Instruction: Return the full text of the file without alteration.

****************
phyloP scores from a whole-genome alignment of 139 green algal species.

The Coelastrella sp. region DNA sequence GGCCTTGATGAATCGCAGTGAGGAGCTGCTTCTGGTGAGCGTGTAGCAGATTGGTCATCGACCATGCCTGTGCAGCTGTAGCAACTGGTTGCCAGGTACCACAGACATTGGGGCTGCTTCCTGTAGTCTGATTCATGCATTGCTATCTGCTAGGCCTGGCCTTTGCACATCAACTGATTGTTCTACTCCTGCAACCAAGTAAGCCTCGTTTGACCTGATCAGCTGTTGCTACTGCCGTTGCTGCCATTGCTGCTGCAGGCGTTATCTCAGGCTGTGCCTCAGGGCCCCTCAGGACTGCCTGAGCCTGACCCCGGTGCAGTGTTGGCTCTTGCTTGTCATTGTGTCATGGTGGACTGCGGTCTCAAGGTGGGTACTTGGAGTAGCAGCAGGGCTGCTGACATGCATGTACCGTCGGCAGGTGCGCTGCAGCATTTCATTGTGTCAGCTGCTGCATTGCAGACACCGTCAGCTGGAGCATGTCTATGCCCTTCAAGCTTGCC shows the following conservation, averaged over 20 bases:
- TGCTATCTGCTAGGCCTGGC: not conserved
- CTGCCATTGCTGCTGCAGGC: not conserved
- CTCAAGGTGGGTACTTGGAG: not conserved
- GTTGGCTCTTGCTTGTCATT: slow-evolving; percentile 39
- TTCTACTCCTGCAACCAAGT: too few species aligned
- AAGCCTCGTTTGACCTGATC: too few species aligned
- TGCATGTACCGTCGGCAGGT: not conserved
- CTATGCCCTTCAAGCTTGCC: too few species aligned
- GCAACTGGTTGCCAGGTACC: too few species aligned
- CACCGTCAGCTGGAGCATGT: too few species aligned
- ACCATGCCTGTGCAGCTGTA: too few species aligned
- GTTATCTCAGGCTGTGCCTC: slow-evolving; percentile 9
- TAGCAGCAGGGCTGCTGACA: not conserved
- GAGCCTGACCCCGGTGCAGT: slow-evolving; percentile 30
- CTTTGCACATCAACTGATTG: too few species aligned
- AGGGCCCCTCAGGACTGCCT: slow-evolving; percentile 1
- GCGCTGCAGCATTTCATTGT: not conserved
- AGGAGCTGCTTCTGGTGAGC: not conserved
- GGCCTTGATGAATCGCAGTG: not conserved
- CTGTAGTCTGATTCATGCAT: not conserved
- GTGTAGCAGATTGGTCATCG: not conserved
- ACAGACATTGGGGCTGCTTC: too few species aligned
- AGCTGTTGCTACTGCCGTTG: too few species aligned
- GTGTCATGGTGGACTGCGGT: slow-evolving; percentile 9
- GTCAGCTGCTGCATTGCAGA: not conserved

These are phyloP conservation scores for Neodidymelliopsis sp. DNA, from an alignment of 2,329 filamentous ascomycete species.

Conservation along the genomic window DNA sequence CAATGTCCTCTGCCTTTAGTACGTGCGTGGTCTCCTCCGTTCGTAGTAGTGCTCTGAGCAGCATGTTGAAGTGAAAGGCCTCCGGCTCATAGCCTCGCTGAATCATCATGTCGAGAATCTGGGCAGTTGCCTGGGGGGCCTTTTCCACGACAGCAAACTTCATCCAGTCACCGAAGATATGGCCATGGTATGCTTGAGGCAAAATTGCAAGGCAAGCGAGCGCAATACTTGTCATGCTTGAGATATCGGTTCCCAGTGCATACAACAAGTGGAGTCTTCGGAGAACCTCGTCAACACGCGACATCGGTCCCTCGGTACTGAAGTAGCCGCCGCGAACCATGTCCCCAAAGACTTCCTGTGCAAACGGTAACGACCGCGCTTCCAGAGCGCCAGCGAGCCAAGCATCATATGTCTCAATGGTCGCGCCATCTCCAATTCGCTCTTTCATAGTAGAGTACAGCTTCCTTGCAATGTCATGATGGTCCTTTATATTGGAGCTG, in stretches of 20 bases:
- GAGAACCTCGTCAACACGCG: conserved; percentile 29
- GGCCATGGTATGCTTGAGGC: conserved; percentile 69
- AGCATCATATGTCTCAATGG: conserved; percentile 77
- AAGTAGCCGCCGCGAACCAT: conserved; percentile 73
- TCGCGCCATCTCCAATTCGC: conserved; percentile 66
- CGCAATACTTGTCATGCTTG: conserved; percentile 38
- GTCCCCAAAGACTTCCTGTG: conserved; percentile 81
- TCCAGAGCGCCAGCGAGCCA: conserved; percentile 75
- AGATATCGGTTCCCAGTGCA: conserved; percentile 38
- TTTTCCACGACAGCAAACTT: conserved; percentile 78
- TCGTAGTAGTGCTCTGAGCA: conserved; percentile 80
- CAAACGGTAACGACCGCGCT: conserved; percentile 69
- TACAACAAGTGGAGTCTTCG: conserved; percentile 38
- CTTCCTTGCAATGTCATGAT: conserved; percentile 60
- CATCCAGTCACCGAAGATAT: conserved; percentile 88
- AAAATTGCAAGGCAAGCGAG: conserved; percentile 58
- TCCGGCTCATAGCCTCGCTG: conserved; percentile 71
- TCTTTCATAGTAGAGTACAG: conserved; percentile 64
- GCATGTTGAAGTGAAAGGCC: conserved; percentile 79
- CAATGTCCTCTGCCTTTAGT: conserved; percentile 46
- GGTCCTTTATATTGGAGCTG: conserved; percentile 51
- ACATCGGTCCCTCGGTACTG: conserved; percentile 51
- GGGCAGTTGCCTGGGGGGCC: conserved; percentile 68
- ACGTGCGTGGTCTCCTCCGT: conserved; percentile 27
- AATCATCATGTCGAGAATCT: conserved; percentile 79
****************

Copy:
phyloP scores from a whole-genome alignment of 139 green algal species.

The Coelastrella sp. region DNA sequence GGCCTTGATGAATCGCAGTGAGGAGCTGCTTCTGGTGAGCGTGTAGCAGATTGGTCATCGACCATGCCTGTGCAGCTGTAGCAACTGGTTGCCAGGTACCACAGACATTGGGGCTGCTTCCTGTAGTCTGATTCATGCATTGCTATCTGCTAGGCCTGGCCTTTGCACATCAACTGATTGTTCTACTCCTGCAACCAAGTAAGCCTCGTTTGACCTGATCAGCTGTTGCTACTGCCGTTGCTGCCATTGCTGCTGCAGGCGTTATCTCAGGCTGTGCCTCAGGGCCCCTCAGGACTGCCTGAGCCTGACCCCGGTGCAGTGTTGGCTCTTGCTTGTCATTGTGTCATGGTGGACTGCGGTCTCAAGGTGGGTACTTGGAGTAGCAGCAGGGCTGCTGACATGCATGTACCGTCGGCAGGTGCGCTGCAGCATTTCATTGTGTCAGCTGCTGCATTGCAGACACCGTCAGCTGGAGCATGTCTATGCCCTTCAAGCTTGCC shows the following conservation, averaged over 20 bases:
- TGCTATCTGCTAGGCCTGGC: not conserved
- CTGCCATTGCTGCTGCAGGC: not conserved
- CTCAAGGTGGGTACTTGGAG: not conserved
- GTTGGCTCTTGCTTGTCATT: slow-evolving; percentile 39
- TTCTACTCCTGCAACCAAGT: too few species aligned
- AAGCCTCGTTTGACCTGATC: too few species aligned
- TGCATGTACCGTCGGCAGGT: not conserved
- CTATGCCCTTCAAGCTTGCC: too few species aligned
- GCAACTGGTTGCCAGGTACC: too few species aligned
- CACCGTCAGCTGGAGCATGT: too few species aligned
- ACCATGCCTGTGCAGCTGTA: too few species aligned
- GTTATCTCAGGCTGTGCCTC: slow-evolving; percentile 9
- TAGCAGCAGGGCTGCTGACA: not conserved
- GAGCCTGACCCCGGTGCAGT: slow-evolving; percentile 30
- CTTTGCACATCAACTGATTG: too few species aligned
- AGGGCCCCTCAGGACTGCCT: slow-evolving; percentile 1
- GCGCTGCAGCATTTCATTGT: not conserved
- AGGAGCTGCTTCTGGTGAGC: not conserved
- GGCCTTGATGAATCGCAGTG: not conserved
- CTGTAGTCTGATTCATGCAT: not conserved
- GTGTAGCAGATTGGTCATCG: not conserved
- ACAGACATTGGGGCTGCTTC: too few species aligned
- AGCTGTTGCTACTGCCGTTG: too few species aligned
- GTGTCATGGTGGACTGCGGT: slow-evolving; percentile 9
- GTCAGCTGCTGCATTGCAGA: not conserved

These are phyloP conservation scores for Neodidymelliopsis sp. DNA, from an alignment of 2,329 filamentous ascomycete species.

Conservation along the genomic window DNA sequence CAATGTCCTCTGCCTTTAGTACGTGCGTGGTCTCCTCCGTTCGTAGTAGTGCTCTGAGCAGCATGTTGAAGTGAAAGGCCTCCGGCTCATAGCCTCGCTGAATCATCATGTCGAGAATCTGGGCAGTTGCCTGGGGGGCCTTTTCCACGACAGCAAACTTCATCCAGTCACCGAAGATATGGCCATGGTATGCTTGAGGCAAAATTGCAAGGCAAGCGAGCGCAATACTTGTCATGCTTGAGATATCGGTTCCCAGTGCATACAACAAGTGGAGTCTTCGGAGAACCTCGTCAACACGCGACATCGGTCCCTCGGTACTGAAGTAGCCGCCGCGAACCATGTCCCCAAAGACTTCCTGTGCAAACGGTAACGACCGCGCTTCCAGAGCGCCAGCGAGCCAAGCATCATATGTCTCAATGGTCGCGCCATCTCCAATTCGCTCTTTCATAGTAGAGTACAGCTTCCTTGCAATGTCATGATGGTCCTTTATATTGGAGCTG, in stretches of 20 bases:
- GAGAACCTCGTCAACACGCG: conserved; percentile 29
- GGCCATGGTATGCTTGAGGC: conserved; percentile 69
- AGCATCATATGTCTCAATGG: conserved; percentile 77
- AAGTAGCCGCCGCGAACCAT: conserved; percentile 73
- TCGCGCCATCTCCAATTCGC: conserved; percentile 66
- CGCAATACTTGTCATGCTTG: conserved; percentile 38
- GTCCCCAAAGACTTCCTGTG: conserved; percentile 81
- TCCAGAGCGCCAGCGAGCCA: conserved; percentile 75
- AGATATCGGTTCCCAGTGCA: conserved; percentile 38
- TTTTCCACGACAGCAAACTT: conserved; percentile 78
- TCGTAGTAGTGCTCTGAGCA: conserved; percentile 80
- CAAACGGTAACGACCGCGCT: conserved; percentile 69
- TACAACAAGTGGAGTCTTCG: conserved; percentile 38
- CTTCCTTGCAATGTCATGAT: conserved; percentile 60
- CATCCAGTCACCGAAGATAT: conserved; percentile 88
- AAAATTGCAAGGCAAGCGAG: conserved; percentile 58
- TCCGGCTCATAGCCTCGCTG: conserved; percentile 71
- TCTTTCATAGTAGAGTACAG: conserved; percentile 64
- GCATGTTGAAGTGAAAGGCC: conserved; percentile 79
- CAATGTCCTCTGCCTTTAGT: conserved; percentile 46
- GGTCCTTTATATTGGAGCTG: conserved; percentile 51
- ACATCGGTCCCTCGGTACTG: conserved; percentile 51
- GGGCAGTTGCCTGGGGGGCC: conserved; percentile 68
- ACGTGCGTGGTCTCCTCCGT: conserved; percentile 27
- AATCATCATGTCGAGAATCT: conserved; percentile 79